I’m undecided. The bag had been mended by Ortlieb, but as I couldn’t sell it at a good price, I’ll probably keep it and use it for shorter rides and carrying a patch-kit. Apart from the fabric, I do like this bag.

Before you buy…

If you decide to buy with this bag, which is still a valid choice, buy a patch-kit with it and, most importantly, check your bike every few days to for possible rubbing-points. I wish I did this, I likely could have prevented my injuries.


Accessory-Pack | Ortlieb Bikepacking Bags review

This bag really is a perfect addition to the handlebar-pack. It attaches well and with ease and provides a much-needed easily removable and easy-access storage for your valuables.

Ease of access

It’s not nearly as good as Ortlieb’s traditional solution, the Ultimate range, but with a bit of practice, it can be opened and closed on the go. I also like the fact that you have a hip-strap to go with it, though I haven’t tried to use this yet.


It takes a minute or two to attach and remove the bag, which I found annoying at first, being used to the Ultimate’s click-system, but it’s possible to get used to it. Also, you would only remove this bag when leaving your bike somewhere (e.g. going into a shop/cafe). Considering the intended use of the bikepacking setup, which is off-road in the hills, you are unlikely to remove this multiple times a day.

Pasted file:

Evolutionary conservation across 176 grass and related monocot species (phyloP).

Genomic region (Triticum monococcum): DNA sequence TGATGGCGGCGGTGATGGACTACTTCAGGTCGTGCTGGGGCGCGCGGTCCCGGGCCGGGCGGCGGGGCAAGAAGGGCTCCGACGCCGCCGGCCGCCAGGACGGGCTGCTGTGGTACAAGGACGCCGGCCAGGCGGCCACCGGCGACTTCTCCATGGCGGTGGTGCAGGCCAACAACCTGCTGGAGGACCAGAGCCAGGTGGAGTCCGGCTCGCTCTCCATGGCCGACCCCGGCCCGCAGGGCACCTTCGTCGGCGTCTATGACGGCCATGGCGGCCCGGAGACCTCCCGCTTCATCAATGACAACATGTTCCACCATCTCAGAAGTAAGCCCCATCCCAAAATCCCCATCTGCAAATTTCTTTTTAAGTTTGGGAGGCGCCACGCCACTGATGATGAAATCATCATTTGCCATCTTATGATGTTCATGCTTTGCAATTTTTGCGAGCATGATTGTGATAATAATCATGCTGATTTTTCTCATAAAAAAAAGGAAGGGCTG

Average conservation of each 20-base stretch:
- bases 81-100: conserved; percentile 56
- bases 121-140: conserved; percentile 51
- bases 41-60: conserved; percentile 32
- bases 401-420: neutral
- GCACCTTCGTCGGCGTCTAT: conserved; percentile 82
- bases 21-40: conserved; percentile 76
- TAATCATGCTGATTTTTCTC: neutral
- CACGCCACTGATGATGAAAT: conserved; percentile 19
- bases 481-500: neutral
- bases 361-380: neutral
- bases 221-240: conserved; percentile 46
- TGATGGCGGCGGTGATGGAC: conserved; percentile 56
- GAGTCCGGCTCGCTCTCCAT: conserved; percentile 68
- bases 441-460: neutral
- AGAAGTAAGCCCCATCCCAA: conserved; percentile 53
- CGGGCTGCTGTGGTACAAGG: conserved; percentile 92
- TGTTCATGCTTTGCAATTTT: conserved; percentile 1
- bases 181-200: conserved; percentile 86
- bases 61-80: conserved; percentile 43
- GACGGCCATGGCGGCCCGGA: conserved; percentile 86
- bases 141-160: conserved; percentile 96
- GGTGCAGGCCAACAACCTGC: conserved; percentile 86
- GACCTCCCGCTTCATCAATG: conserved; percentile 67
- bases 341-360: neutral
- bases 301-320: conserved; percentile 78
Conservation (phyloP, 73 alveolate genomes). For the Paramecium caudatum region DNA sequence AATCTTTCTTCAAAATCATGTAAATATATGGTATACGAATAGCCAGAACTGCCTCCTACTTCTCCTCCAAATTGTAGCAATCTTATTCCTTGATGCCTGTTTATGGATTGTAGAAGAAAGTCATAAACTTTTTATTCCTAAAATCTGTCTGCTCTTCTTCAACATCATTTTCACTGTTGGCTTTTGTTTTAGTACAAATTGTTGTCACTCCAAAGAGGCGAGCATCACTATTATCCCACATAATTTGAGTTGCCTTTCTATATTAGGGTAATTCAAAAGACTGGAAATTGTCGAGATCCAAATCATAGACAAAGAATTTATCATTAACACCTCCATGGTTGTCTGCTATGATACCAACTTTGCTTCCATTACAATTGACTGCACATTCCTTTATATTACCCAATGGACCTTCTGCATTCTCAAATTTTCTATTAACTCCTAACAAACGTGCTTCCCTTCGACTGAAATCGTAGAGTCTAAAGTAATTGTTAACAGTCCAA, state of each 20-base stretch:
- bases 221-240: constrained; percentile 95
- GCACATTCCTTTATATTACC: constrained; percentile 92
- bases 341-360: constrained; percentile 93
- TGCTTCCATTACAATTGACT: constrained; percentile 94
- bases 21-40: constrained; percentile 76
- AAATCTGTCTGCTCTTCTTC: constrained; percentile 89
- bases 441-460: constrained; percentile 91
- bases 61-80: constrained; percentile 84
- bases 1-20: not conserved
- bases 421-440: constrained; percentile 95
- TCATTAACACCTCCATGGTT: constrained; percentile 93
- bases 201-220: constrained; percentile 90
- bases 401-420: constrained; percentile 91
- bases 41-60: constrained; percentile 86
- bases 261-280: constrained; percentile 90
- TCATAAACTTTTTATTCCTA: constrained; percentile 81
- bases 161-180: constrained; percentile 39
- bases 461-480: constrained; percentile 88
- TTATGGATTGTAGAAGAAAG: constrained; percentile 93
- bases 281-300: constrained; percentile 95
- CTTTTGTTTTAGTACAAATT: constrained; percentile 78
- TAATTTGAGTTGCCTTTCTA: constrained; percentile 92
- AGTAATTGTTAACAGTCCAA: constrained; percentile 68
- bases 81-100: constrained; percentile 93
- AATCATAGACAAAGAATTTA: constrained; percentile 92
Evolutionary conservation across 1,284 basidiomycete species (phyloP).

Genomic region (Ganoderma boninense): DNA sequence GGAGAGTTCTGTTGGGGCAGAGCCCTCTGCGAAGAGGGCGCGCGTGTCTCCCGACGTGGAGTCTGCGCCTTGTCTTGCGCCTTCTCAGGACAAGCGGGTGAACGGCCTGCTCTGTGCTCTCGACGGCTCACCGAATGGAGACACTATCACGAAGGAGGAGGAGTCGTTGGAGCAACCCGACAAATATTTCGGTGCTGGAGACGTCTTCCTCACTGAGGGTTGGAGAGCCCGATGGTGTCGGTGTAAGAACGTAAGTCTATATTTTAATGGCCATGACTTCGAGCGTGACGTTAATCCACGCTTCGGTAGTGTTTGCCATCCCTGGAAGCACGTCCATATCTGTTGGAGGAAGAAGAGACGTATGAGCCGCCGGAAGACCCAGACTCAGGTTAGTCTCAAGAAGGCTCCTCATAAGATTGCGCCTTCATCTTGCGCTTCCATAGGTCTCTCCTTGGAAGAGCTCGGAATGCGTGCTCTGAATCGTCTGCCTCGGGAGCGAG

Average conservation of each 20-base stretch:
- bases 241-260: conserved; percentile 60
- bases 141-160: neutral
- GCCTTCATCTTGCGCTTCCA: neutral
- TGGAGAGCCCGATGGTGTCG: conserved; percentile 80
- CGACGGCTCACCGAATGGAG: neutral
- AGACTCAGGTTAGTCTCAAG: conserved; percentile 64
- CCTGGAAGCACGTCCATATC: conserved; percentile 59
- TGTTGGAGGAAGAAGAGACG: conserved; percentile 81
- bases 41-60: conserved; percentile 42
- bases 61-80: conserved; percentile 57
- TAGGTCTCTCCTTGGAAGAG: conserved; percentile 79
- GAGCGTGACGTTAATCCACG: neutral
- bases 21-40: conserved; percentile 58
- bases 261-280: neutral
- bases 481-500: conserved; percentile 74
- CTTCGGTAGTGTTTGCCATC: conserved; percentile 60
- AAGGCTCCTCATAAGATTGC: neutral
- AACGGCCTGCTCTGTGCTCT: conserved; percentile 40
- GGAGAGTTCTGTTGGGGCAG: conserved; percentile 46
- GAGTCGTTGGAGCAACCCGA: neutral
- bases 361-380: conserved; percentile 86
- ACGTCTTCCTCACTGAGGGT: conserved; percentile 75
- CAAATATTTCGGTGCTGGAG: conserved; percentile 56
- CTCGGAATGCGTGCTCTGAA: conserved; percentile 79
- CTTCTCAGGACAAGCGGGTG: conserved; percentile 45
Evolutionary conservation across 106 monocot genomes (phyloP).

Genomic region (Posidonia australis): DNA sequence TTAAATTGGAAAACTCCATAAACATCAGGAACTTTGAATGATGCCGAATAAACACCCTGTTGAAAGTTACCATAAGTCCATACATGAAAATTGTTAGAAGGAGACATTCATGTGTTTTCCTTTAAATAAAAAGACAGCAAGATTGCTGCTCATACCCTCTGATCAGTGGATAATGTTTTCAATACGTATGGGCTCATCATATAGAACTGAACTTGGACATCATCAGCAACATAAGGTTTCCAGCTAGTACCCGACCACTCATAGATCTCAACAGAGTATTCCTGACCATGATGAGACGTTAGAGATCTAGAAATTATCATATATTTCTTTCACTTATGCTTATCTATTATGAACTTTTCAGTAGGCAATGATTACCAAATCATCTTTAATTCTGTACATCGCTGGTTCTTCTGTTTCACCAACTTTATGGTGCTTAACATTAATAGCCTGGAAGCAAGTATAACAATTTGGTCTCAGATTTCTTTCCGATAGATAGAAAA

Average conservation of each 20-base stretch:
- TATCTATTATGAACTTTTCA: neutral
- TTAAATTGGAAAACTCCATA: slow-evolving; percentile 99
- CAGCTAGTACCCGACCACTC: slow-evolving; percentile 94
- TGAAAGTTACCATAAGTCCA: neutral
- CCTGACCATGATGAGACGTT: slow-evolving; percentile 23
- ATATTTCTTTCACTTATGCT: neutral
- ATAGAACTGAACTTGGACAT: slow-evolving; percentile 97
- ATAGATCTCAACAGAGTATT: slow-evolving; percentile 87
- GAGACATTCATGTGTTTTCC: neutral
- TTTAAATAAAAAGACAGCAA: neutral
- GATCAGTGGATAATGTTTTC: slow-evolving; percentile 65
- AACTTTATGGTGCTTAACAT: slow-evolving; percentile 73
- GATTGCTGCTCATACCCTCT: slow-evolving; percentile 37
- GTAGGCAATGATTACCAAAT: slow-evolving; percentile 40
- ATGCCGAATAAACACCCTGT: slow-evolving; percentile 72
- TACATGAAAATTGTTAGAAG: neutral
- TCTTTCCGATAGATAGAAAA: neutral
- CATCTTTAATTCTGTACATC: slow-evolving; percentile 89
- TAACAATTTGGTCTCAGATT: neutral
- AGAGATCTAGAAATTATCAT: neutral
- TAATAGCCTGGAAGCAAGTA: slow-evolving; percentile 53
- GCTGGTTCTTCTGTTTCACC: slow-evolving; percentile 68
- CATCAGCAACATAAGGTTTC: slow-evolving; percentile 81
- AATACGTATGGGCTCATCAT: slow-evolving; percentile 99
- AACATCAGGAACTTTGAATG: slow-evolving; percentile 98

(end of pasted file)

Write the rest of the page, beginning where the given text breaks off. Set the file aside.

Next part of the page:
This, however, leads us to my main annoyance. While the main fastenings of the handlebar-pack and the seat-pack use a safety lock system (you fasten the orange strap, then secure with a plastic clip), the accessory pack is attached with a simple alloy hook, and the adjustable (black) strap of the handlebar-pack that runs through it. I had no problem while on the road, however, once we got onto shaky gravel, the shaking loosened out the straps. I had to stop to pull on them every 2 kilometers, which was the time it took the accessory pack to slip all the way down to my front wheel. I find this a huge design failure, considering that these bags were created for off-road use. I emailed Ortlieb about it and got the reply that they would eventually replace the alloy hooks, but for the time being, they recommend me to use the elastic cords to keep it in place. This indeed solved the issue, though took away a bit of space from the accessory pack and didn’t look as neat as it supposes to look. I also went through a day and a half of constant stopping and starting by the time this solution arrived.

I would be very curious to hear offroad riders experience with this bag and the fastening system.


I had the same issue with the material as in case of the handlebar-pack. Only one hole here, though. I’ve sent it back to Ortlieb and they kidly mended it.